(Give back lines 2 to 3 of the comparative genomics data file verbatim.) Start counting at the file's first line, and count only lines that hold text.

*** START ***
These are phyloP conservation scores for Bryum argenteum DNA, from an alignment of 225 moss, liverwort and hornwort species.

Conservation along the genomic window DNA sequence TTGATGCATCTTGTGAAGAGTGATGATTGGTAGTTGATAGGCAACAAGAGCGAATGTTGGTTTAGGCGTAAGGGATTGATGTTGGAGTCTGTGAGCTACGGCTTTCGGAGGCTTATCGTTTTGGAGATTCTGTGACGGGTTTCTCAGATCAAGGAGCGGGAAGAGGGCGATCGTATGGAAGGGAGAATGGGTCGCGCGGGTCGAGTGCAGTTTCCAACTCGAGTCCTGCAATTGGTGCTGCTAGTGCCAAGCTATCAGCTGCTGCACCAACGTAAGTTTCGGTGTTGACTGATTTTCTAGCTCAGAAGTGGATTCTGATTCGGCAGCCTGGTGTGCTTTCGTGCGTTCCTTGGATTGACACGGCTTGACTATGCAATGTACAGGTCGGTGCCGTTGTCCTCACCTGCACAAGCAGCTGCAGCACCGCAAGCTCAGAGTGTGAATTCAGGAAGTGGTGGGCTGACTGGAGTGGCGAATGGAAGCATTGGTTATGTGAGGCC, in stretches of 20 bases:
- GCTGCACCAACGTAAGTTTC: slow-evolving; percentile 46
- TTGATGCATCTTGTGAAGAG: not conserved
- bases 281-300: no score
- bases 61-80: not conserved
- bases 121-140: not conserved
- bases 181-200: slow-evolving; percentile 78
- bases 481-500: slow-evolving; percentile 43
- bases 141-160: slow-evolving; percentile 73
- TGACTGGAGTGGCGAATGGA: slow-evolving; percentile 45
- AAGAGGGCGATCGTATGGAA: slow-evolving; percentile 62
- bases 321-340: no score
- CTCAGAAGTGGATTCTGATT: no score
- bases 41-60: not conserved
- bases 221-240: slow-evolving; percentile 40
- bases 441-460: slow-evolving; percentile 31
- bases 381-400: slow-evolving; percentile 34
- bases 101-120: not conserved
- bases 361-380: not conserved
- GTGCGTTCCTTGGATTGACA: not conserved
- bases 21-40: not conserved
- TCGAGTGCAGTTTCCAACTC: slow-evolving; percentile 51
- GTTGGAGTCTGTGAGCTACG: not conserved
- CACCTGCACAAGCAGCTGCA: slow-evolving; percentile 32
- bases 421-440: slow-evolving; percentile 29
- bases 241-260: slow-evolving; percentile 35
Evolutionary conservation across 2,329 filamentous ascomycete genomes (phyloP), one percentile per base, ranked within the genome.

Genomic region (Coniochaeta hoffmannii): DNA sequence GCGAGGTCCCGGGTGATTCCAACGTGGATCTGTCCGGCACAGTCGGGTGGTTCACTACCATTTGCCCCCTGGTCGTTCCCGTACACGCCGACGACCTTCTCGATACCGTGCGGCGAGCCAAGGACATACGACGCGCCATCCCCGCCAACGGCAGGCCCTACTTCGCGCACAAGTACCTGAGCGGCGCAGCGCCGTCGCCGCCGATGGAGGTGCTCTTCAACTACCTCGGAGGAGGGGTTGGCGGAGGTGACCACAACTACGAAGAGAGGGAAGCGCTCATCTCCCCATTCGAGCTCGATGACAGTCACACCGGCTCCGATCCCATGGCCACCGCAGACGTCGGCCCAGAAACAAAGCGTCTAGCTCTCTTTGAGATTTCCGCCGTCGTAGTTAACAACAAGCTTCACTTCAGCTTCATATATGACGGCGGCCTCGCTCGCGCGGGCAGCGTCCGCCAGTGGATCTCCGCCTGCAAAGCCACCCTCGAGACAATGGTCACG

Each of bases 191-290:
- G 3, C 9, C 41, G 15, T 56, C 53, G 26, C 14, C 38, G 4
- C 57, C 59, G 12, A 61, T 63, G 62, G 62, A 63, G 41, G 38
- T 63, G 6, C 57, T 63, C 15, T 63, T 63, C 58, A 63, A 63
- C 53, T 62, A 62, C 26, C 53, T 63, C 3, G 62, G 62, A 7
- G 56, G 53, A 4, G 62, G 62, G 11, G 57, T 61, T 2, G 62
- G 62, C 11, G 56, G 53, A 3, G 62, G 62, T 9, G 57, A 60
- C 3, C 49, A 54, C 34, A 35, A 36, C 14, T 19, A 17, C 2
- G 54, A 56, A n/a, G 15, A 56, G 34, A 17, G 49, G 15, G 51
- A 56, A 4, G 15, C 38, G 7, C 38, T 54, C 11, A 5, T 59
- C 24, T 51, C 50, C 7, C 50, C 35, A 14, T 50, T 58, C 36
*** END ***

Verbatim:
Conservation along the genomic window DNA sequence TTGATGCATCTTGTGAAGAGTGATGATTGGTAGTTGATAGGCAACAAGAGCGAATGTTGGTTTAGGCGTAAGGGATTGATGTTGGAGTCTGTGAGCTACGGCTTTCGGAGGCTTATCGTTTTGGAGATTCTGTGACGGGTTTCTCAGATCAAGGAGCGGGAAGAGGGCGATCGTATGGAAGGGAGAATGGGTCGCGCGGGTCGAGTGCAGTTTCCAACTCGAGTCCTGCAATTGGTGCTGCTAGTGCCAAGCTATCAGCTGCTGCACCAACGTAAGTTTCGGTGTTGACTGATTTTCTAGCTCAGAAGTGGATTCTGATTCGGCAGCCTGGTGTGCTTTCGTGCGTTCCTTGGATTGACACGGCTTGACTATGCAATGTACAGGTCGGTGCCGTTGTCCTCACCTGCACAAGCAGCTGCAGCACCGCAAGCTCAGAGTGTGAATTCAGGAAGTGGTGGGCTGACTGGAGTGGCGAATGGAAGCATTGGTTATGTGAGGCC, in stretches of 20 bases:
- GCTGCACCAACGTAAGTTTC: slow-evolving; percentile 46